During the code analysis process, our engineers consider how well developed the aforementioned aspects are in the codebase and. To help create a proposed software maturity roadmap, we compare the codebase against these levels:

Level 1 — Inconsistent

Level 1 is where your stereotypical startup code lives. Cowboy coding, inconsistent architecture, and skipping unit tests occur in the name of getting the product to the App Store as soon as possible. Shoehorning in additional features can be difficult, and worsen the state of the codebase.

Level 2 — Defined Vision/Plan

As a first step to software maturity, Level 2 is where ideal processes are defined and architecture is chosen. Client leadership works with the developers to choose best practices and achieve buy-in. Most importantly, this vision is recorded and outlined in documentation — any team member joining the team should be familiar with the vision and help guide its implementation.

Level 3 — Processes in Place

Level 3 is where the agreed-upon processes are applied and enforced. Any new modules, features, UI screens, etc., should be compliant with these rules or guidelines. Code reviews by peer developers with automatic tools such as Husky are used to enforce code style before git check-ins. Continuous integration relies on running automated tests to reduce the number errors that enter production. Crash reporting automation allows bugs to be created and assigned.

Level 4 — Measurable Metrics

In Level 4, our clients’ leadership can define numeric goals based on the tools on level 3. Perhaps an organization might agree that crashes that affect more than X users should have a fix deployed within Y weeks of passing that threshold. Another organization might set a goal that new commits should have a certain level of code coverage in business logic classes. The chosen metric should closely reflect the organization’s success. Input and buy-in from all levels of development is critical.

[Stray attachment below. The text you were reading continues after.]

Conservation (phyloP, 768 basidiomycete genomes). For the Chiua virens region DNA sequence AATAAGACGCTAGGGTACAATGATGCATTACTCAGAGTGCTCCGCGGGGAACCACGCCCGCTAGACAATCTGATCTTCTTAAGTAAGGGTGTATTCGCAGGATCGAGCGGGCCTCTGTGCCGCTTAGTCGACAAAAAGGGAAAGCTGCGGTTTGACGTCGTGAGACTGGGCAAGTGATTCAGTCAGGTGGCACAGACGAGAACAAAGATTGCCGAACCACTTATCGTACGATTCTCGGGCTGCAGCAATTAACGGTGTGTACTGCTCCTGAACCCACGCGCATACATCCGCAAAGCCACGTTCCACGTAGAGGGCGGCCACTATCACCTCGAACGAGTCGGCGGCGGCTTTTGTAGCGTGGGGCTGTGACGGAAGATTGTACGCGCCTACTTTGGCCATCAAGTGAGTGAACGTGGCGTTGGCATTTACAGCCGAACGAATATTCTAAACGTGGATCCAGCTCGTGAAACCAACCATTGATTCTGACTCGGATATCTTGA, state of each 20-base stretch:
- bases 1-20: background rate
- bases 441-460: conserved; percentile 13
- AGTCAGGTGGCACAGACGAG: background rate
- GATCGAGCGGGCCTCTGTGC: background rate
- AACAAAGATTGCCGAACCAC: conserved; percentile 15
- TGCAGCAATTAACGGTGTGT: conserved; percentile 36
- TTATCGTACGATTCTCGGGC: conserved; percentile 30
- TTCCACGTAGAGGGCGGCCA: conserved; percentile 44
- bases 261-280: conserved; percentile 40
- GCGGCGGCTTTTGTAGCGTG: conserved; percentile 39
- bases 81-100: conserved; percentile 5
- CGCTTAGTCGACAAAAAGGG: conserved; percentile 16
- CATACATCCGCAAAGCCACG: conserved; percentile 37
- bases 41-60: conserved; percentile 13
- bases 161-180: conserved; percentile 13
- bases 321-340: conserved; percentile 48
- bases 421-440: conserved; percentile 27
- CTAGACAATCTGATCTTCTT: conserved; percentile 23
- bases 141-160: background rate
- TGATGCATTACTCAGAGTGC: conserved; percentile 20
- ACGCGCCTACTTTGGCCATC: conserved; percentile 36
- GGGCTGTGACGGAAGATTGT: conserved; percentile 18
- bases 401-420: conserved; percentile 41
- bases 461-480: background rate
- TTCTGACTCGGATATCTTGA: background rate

Level 5 — Optimizing/Continuous Improvement

Level 5 depends on various factors, but is based on what numeric indications level 4 produces. What processes can be put in place to improve those metrics with minimal adverse effects on developers’ workflows?

It’s important to pick the right goals, the smart goals. We’ve all heard of horror stories of companies that set items such as lines-of-code, or 100% automatic code coverage, as performance goals — regardless of their limited impact on user experience or the company bottom line. No matter what goal is chosen, it should be directly beneficial to the organization or department’s success.

Conclusion

Code Analysis is just the start — building quality comes from quality processes and a transparent and humble team dynamic. This can be learned, and taught by example by the leaders in your organization.

At TribalScale, our goal is to generate a code assessment and growth plan, to level up your team. Ultimately, your team’s specialists are enabled to lead and transform others in your organization.

I’m Alvin Fong, a Senior Engineering Manager at TribalScale. I have been involved in projects developing software on Android, GCP, and Flutter platforms. My current interests include learning more effective testing techniques, the latest architecture patterns, and how to build a culture of open and clear communication in our remote work world.

TribalScale is a global innovation firm that helps enterprises adapt and thrive in the digital era. We transform teams and processes, build best-in-class digital products, and create disruptive startups. Learn more about us on our website. Connect with us on Twitter, LinkedIn & Facebook!

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TribalScale Inc.

TribalScale Inc.